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Jim-Dandy Paperback – January, 1996

2.5 out of 5 stars 2 customer reviews

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Fish in a Tree
Make This Summer A Classic
The uplifting and unforgettable New York Times bestselling, Schneider Award-winner that's perfect for fans of "Wonder." Hardcover | Kindle book | See more for ages 9-12
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Editorial Reviews

From Publishers Weekly

In prose as spare as it is evocative, Irwin ( The Original Freddie Ackerman ) crafts a moving introduction to the savage "winning" of the American West. Isolated with his taciturn Quaker stepfather on a parched Western Kansas homestead, 13-year-old narrator Caleb's only confidant is Dandy, a spirited horse that he raised from a foal. Instructed by his savvy new neighbor Athens (who, he's surprised to discover, is a girl), Caleb trains the skittish colt while Webb, his stepfather, is away for the summer working on the Santa Fe Trail. In autumn, desperately needing cash once again, Webb sells Dandy to Custer's Seventh Cavalry at Fort Hays. Caleb runs away to Fort Hays, where, as "Dandy's boy," he earns his keep as a groom for the new mount of the self-styled "General" (actually, colonel) and his wife. Caleb's romance with army life comes to a brutal end when he observes firsthand the massacre of the Cheyenne--and the slaughter of some 800 of their ponies--at the Battle of the Washita. "It didn't make sense why women and children got shot. . . . Wars were supposed to be what men did to each other," says the horrified youth. Irwin's themes are thoughtfully developed and well worth pondering. Ages 10-14.
Copyright 1994 Reed Business Information, Inc. --This text refers to an out of print or unavailable edition of this title.

From School Library Journal

Grade 5-8-After Caleb's father died in the Civil War, his mother remarried a fellow-Quaker, Webb, who took the family west to Kansas. When she dies, 12-year-old Caleb gives his affection to a foal. Horse lovers will delight in the growth of their special bond as spirited Dandy grows; is halter-broken; takes the boy on a wild night ride; and the two of them race with a young Cheyenne, Hawk, and his pony. But in the second half of the book, the tone changes. Webb sells Dandy to Colonel Custer, Caleb runs away to be with his horse, and the two of them are plunged into the bloody battle of Washita, where Hawk is one of the first to die. Sick of death, Caleb tries to run away with Dandy, but when the animal hears the bugle, he harkens to its call and returns to his new master. A note explains that the story is based on a real mount Custer bought from a Kansas farmer. The ending seems abrupt because readers are so rooted in Caleb's voice that, like the boy himself, they miss the foreshadowing of Dandy's lust for battle. Ultimately, this is a coming-of-age story about love and loss. A thought-provoking read that's sure to promote discussion.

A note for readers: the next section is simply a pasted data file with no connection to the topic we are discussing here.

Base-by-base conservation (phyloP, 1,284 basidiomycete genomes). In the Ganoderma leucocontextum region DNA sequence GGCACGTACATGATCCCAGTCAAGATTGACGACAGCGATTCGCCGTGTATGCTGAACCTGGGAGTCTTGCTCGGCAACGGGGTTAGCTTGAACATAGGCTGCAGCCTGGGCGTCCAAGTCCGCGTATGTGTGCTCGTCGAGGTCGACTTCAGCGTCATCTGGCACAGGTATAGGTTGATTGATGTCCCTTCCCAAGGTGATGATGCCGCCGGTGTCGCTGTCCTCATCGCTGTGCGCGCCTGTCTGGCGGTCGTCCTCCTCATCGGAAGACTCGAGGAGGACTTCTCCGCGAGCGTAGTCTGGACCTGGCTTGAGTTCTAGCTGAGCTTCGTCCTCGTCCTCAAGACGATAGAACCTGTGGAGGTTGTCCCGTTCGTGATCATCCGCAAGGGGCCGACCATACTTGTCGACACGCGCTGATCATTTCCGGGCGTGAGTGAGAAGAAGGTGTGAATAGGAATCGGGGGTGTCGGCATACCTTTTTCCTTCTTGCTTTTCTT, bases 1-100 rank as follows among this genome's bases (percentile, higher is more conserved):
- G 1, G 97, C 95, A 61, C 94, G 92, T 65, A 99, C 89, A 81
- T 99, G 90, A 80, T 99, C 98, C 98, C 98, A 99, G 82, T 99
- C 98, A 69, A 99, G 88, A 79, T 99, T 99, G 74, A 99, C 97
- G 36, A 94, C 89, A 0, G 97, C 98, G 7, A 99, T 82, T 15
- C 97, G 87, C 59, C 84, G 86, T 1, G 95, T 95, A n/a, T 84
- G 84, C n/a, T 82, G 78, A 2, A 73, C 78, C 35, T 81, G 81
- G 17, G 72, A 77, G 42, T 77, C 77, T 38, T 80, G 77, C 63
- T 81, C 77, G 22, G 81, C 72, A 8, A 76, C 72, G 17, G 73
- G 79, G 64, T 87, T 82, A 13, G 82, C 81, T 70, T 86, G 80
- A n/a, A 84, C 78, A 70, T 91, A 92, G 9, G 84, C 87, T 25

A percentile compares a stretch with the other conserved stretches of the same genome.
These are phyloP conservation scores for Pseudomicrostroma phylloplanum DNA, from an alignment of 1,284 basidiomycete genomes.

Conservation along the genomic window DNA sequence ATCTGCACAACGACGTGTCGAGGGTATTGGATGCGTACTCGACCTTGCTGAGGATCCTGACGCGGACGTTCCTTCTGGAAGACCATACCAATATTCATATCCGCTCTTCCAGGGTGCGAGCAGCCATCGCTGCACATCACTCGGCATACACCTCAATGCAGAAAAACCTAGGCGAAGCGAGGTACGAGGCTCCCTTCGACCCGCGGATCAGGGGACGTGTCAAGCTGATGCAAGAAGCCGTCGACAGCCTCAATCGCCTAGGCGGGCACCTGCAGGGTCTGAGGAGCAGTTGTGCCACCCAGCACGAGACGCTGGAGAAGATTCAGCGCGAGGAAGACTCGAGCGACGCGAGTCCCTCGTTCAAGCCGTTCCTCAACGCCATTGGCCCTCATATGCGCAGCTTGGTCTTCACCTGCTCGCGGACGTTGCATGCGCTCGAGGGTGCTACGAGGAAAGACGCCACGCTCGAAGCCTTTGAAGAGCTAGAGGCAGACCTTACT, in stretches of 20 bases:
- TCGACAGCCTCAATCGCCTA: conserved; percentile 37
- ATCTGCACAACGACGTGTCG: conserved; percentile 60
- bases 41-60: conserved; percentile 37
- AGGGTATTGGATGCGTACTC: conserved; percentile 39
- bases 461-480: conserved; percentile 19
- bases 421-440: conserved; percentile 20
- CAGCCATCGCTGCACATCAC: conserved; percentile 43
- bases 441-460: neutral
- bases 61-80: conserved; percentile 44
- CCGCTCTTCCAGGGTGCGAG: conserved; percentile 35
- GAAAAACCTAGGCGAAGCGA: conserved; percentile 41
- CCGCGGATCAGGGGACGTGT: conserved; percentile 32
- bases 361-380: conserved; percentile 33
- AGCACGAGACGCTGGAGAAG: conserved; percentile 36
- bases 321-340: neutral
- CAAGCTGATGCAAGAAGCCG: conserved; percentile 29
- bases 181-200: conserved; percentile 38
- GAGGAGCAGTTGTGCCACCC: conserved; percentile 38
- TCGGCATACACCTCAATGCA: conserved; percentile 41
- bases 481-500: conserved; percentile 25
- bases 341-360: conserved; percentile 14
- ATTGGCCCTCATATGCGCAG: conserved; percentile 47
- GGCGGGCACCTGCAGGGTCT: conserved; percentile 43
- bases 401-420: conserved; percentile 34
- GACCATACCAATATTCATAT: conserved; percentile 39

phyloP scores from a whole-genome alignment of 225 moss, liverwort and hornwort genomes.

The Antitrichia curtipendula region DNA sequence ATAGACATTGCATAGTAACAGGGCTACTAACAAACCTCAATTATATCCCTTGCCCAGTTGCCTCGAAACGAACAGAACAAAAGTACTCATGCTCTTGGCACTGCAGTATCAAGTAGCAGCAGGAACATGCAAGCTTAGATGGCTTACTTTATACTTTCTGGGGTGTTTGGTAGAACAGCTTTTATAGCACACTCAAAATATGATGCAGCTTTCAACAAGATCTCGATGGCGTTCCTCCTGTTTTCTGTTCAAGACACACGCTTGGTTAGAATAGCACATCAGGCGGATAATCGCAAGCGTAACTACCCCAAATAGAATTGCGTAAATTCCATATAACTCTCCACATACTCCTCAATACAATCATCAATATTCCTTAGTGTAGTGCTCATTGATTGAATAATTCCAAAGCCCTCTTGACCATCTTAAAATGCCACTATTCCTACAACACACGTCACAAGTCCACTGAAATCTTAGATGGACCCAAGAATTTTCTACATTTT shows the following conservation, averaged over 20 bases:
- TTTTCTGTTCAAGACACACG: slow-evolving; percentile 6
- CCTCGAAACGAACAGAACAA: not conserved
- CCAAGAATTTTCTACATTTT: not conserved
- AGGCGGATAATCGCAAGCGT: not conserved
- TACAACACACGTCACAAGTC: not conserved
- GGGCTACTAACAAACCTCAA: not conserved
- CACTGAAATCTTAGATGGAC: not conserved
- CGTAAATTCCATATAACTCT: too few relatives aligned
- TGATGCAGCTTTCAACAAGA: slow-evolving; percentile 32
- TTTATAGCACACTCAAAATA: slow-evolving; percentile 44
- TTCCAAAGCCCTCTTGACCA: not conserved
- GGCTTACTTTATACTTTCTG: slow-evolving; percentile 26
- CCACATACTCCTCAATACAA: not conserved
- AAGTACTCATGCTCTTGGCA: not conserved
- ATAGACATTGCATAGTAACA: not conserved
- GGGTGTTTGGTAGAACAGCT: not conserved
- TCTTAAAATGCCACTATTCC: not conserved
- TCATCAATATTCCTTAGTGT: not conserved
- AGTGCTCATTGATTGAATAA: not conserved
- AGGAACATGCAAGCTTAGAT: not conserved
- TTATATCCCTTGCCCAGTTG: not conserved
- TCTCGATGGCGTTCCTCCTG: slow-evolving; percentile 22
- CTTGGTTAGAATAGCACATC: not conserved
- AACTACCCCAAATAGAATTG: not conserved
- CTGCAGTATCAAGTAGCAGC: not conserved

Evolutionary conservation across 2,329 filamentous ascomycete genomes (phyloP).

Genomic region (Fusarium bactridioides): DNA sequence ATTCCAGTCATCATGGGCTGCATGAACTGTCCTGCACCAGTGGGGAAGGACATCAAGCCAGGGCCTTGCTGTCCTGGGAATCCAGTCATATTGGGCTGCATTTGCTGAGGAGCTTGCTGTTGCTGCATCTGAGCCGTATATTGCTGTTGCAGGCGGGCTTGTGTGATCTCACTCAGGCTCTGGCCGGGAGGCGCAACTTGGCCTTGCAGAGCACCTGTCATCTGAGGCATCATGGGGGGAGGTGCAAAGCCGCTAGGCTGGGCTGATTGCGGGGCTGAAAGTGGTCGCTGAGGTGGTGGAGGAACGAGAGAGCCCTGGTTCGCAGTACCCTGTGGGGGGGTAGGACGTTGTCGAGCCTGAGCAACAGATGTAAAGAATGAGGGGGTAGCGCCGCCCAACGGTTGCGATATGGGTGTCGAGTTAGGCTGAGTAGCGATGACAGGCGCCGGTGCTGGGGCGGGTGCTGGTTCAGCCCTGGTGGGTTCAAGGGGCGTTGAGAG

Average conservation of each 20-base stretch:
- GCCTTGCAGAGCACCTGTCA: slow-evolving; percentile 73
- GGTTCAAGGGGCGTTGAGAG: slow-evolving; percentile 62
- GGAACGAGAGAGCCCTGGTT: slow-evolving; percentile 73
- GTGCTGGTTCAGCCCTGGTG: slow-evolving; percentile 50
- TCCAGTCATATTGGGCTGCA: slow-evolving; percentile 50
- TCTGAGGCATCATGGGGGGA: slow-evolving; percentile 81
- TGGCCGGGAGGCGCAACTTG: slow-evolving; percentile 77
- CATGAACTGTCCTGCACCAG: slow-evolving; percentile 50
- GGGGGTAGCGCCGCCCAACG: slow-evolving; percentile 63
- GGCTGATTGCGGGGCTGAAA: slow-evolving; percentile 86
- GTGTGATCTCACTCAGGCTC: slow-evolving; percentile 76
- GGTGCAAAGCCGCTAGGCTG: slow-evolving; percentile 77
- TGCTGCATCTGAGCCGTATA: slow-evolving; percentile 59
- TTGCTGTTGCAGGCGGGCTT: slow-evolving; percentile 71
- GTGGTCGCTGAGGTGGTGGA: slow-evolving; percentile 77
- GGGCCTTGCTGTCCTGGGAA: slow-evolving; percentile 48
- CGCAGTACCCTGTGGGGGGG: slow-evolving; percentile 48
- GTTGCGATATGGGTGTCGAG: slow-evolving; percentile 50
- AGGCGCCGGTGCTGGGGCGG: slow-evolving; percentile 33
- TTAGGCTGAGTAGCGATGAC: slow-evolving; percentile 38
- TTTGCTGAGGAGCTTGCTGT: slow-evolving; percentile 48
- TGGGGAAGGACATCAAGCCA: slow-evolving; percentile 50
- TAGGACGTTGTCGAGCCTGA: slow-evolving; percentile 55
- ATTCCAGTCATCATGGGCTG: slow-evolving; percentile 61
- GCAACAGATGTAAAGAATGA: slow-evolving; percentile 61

Sally Bates Goodroe, Houston Public Library
Copyright 1994 Reed Business Information, Inc. --This text refers to an out of print or unavailable edition of this title.

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Product Details

  • Age Range: 8 and up
  • Grade Level: 3 and up
  • Lexile Measure: 950L (What's this?)
  • Paperback: 135 pages
  • Publisher: Troll Communications (January 1996)
  • Language: English
  • ISBN-10: 081673867X
  • ISBN-13: 978-0816738670
  • Product Dimensions: 7.6 x 5.2 x 0.4 inches
  • Shipping Weight: 3.2 ounces
  • Average Customer Review: 2.5 out of 5 stars  See all reviews (2 customer reviews)
  • Amazon Best Sellers Rank: #5,246,756 in Books (See Top 100 in Books)

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By A Customer on September 18, 1999
Format: Hardcover
The author brings a little too much 1990s sensitivity to the 1870s, creating a world which just didn't exist. In the author's view, the indians were good, pure, clean, and represented just about every good quality; while the settlers and cavalry were less-than-bright exploiters of the wilderness and ravagers of the environment and the local populace. This kind of revisionism gets tiresome, and luckily my 10 and 12 year old kids recognized this as well as I did. The author's reliance on politically-correct ideology creates unbelieveable characters and situations. If the author had himself been a settler in Kansas during that time period, I believe we would have had a different point of view in this story.
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By A Customer on October 22, 2002
Format: Hardcover
A Beautifully Written Story about a Young Boy and His Horse who face and Overcome many Challenges. NOT meant to be a True to life Historical Novel. My Son and I loved it! Nice to read a Warm Inspiring Story about a Different Time and Place.
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